“And what about the 2014 New England game? Are you calling that a fluke!?!? We benched Tom Brady!!”

throws book

Come on in, the Kool Aid’s fine!

Let’s ask: can we find a team that lost by 20+ points one time, but lost no other games that same season by more than eight?

That’s what this year’s Chiefs have done so far. Let’s find other teams like them; teams that had one head-scratcher of a game, but were otherwise highly competitive. Maybe if we can find teams who lost big once, but were clearly still very good, we can figure out how relevant this 14-43 drubbing really is.

My method for this search is simple. For each year of the Andy Reid Era, I will compile a list of teams that lost games by at least nine points in the regular season. Any team with one, and only one, game has a chance of being like this year’s Chiefs. I will look at the result of that game and see how big the margin of defeat was. If it was large, then we will have found a Kansas City parallel.


Just for fun, this season featured four teams who lost only one game by 9+ points. They are the top two seeds in both conferences: Dallas, Atlanta, New England, Kansas City. None of them lost as badly as Kansas City did.

In the Reid Era, the Chiefs lost only two games by nine-plus points in 2013, 2014, and 2015. This is the first year they have lost merely one. That’s a consistent ability to keep losses close over the last four seasons, with this being their best season yet.


Last year, the Panthers managed to lose zero games by nine-plus points. They made the Super Bowl.

Five teams managed to lose just one such game. The biggest loss out of the one-game group was suffered by the Denver Broncos, at home this time, against our very own Chiefs. A point-margin of 16. Denver went on to win the Super Bowl. Gross.


Only the Seahawks managed to lose just one game by nine-plus points. It was not a blowout. They made the Super Bowl.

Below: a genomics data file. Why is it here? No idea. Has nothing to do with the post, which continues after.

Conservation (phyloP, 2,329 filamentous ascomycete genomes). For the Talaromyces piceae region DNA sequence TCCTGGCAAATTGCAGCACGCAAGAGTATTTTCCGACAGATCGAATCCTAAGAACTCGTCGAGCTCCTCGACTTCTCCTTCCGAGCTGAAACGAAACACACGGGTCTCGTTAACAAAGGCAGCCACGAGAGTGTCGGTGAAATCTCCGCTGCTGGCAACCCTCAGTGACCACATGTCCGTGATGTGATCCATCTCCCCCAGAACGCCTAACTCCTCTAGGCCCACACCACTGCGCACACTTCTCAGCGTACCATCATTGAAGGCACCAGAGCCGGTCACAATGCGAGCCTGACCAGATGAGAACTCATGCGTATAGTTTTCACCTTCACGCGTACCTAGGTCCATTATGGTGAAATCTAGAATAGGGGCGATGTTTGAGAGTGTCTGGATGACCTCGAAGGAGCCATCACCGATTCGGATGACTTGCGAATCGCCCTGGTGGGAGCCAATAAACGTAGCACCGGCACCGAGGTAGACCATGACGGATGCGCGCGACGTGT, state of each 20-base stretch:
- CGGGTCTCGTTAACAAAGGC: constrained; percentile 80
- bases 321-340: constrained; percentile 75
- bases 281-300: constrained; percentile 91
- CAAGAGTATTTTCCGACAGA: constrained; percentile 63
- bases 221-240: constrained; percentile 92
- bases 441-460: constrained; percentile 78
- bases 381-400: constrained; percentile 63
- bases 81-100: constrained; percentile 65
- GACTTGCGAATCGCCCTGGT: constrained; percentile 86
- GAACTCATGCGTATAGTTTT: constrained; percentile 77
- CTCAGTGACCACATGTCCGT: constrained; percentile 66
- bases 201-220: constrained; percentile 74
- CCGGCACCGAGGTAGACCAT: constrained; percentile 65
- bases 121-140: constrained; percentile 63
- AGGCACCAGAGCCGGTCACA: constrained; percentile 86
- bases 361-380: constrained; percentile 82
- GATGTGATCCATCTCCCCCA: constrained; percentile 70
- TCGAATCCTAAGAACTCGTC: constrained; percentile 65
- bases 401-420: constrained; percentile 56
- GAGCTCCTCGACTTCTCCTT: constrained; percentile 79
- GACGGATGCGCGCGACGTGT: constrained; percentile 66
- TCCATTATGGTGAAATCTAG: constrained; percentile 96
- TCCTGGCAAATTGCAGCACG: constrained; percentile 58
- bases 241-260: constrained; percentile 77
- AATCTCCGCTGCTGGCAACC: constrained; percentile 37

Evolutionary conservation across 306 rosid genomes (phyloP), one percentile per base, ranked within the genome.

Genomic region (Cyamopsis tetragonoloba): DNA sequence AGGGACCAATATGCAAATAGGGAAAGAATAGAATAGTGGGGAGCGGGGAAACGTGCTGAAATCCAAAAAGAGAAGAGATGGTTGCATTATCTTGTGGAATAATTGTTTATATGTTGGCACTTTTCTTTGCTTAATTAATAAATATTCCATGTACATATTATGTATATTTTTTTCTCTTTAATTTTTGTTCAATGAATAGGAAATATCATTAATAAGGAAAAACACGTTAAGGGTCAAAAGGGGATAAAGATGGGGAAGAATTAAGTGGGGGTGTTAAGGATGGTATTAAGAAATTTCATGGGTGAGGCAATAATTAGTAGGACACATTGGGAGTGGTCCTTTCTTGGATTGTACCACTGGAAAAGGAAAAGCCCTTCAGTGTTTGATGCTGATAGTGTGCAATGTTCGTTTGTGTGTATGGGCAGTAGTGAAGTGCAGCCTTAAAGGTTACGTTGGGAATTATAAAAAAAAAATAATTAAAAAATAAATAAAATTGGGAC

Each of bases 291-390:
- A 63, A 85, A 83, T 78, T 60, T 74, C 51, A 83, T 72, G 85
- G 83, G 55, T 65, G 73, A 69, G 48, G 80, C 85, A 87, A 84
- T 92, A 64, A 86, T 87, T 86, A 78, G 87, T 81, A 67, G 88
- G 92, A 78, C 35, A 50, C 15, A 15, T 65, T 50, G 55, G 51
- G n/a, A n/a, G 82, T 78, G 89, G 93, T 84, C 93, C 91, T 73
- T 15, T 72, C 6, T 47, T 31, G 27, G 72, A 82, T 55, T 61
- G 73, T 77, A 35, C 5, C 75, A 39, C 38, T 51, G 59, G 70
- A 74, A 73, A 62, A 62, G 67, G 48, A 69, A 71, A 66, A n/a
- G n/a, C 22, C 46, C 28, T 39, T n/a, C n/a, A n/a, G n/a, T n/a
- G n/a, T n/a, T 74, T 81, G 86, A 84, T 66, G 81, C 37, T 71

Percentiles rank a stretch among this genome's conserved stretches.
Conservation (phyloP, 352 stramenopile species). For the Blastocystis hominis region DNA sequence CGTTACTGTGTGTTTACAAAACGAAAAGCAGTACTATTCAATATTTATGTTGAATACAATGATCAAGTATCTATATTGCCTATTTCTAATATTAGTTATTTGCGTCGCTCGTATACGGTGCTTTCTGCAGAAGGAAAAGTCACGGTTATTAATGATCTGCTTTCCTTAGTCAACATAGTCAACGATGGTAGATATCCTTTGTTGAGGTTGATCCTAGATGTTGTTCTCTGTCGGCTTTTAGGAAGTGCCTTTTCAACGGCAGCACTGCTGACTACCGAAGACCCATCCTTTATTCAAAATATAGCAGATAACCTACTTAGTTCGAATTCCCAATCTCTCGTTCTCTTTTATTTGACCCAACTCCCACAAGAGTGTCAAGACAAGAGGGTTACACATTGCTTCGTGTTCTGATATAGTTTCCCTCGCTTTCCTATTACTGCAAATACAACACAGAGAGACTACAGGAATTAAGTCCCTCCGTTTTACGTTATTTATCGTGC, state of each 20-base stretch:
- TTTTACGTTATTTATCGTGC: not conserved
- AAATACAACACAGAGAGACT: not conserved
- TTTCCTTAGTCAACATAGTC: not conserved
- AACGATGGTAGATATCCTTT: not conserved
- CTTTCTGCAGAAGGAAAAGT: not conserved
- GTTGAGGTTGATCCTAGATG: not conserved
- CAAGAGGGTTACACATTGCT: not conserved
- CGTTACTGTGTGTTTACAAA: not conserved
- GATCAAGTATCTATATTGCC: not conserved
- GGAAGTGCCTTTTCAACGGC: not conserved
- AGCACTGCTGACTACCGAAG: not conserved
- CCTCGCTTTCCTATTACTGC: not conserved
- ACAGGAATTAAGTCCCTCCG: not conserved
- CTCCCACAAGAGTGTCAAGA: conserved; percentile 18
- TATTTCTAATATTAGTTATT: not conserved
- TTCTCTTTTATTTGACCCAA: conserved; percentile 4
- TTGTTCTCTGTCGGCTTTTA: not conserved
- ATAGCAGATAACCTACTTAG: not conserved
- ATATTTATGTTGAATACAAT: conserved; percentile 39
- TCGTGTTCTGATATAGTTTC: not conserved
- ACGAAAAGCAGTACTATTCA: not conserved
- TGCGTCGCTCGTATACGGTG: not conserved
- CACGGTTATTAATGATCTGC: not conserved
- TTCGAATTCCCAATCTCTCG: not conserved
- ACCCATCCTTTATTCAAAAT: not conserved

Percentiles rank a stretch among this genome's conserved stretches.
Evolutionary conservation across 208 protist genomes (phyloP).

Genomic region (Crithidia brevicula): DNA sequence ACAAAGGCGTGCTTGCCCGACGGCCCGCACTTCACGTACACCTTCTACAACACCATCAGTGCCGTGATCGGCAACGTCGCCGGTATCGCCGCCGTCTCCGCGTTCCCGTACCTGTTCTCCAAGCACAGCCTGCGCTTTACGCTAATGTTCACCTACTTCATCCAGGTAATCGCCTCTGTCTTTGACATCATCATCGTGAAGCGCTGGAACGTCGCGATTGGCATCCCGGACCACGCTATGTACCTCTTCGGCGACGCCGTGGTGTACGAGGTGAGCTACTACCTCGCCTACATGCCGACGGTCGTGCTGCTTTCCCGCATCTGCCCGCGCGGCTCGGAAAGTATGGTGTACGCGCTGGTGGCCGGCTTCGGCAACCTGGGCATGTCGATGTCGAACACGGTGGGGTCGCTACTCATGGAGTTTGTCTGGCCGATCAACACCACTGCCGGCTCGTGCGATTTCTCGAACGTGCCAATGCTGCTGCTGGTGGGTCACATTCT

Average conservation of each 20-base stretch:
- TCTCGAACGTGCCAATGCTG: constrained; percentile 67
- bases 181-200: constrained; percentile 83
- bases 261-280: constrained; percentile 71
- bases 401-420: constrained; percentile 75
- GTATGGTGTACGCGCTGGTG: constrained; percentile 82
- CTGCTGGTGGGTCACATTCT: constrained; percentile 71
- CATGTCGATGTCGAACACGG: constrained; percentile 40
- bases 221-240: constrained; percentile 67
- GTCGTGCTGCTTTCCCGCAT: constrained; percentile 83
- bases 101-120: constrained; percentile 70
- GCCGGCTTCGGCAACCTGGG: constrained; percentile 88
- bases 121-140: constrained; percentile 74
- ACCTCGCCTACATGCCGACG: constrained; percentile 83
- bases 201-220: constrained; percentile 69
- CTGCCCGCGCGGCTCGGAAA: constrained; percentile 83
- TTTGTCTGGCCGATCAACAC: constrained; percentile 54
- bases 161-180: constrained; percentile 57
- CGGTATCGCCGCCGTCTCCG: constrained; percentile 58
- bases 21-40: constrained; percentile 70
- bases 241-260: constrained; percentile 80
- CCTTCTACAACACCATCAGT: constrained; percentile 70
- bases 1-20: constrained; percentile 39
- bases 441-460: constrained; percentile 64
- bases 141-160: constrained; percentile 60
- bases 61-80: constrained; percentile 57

The teams with two such losses each were the Steelers, Ravens, Patriots, and Chiefs. The Steelers and Ravens actually exchanged blowout losses with each other that year, each of them losing on the road to each other. That’s some see-saw variance.

By the way, according to FO, Pittsburgh is the most high variance team this season. This is a good sign for Kansas City, given what we know about Big Ben’s road troubles, Reid’s record after the bye, and so on. Though I doubt either team comes out flat, Pittsburgh, being the road team, and also the more inconsistent team, is the more likely of the two to simply have an off day.

The Patriots, aside from the 41-14 affair in Kansas City, lost their other game in the chart by 13. Almost fits our criteria. They would go on to win the Super Bowl.


The Broncos, Seahawks, and Patriots managed to lose no games by nine-plus points in 2013. Of course, the Broncos then lost the Super Bowl to the Seahawks 43-8.


The Patriots made the AFC Championship game. Only the Chargers managed to lose just one game by nine-plus; but it was a close game.

So we can see that 5-of-6 Super Bowl appearances were made by teams who lost one-or-fewer games by nine-plus points, like the Chiefs. These are the competitive teams that keep the few losses they do have very close. And we know that two of them also suffered one really ugly loss earlier that season like Kansas City did, before going on to win the whole thing.

In conclusion

Sadly, none of these teams offer a direct “Revenge Game” parallel in the playoffs, like what is facing this year’s Chiefs. But our own Super_G already handled that question with heart-warming results, so I do not need to address it.

If you take that article, along with MN’s film review of Terrance Mitchell, plus our other personnel progressions since Week 4, and combine it all with what I’ve argued here, you reach the conclusion: no reason to fret.

No reason to fret at all.

It’s just another run-of-the-mill home playoff game in the Divisional Round when the Chiefs haven’t won a home playoff game in two decades and the game just got pushed back to prime-time Sunday night because of an ice storm and they’re facing the red-hot Pittsburgh Steelers with all three of their biggest offensive weapons healthy and coming off a butt-whooping of Miami after they already whooped our butts earlier this year and you come online and some obvious homer tries to tell you it’s all irrelevant like you’re just supposed to relax and believe that guy yah right and anyways what the heck is Baseball Vision?

Is it Sunday yet?

31-20. Kansas City exorcises another post-season demon, instead of exercising it.

Go Chiefs.

It's Game Time.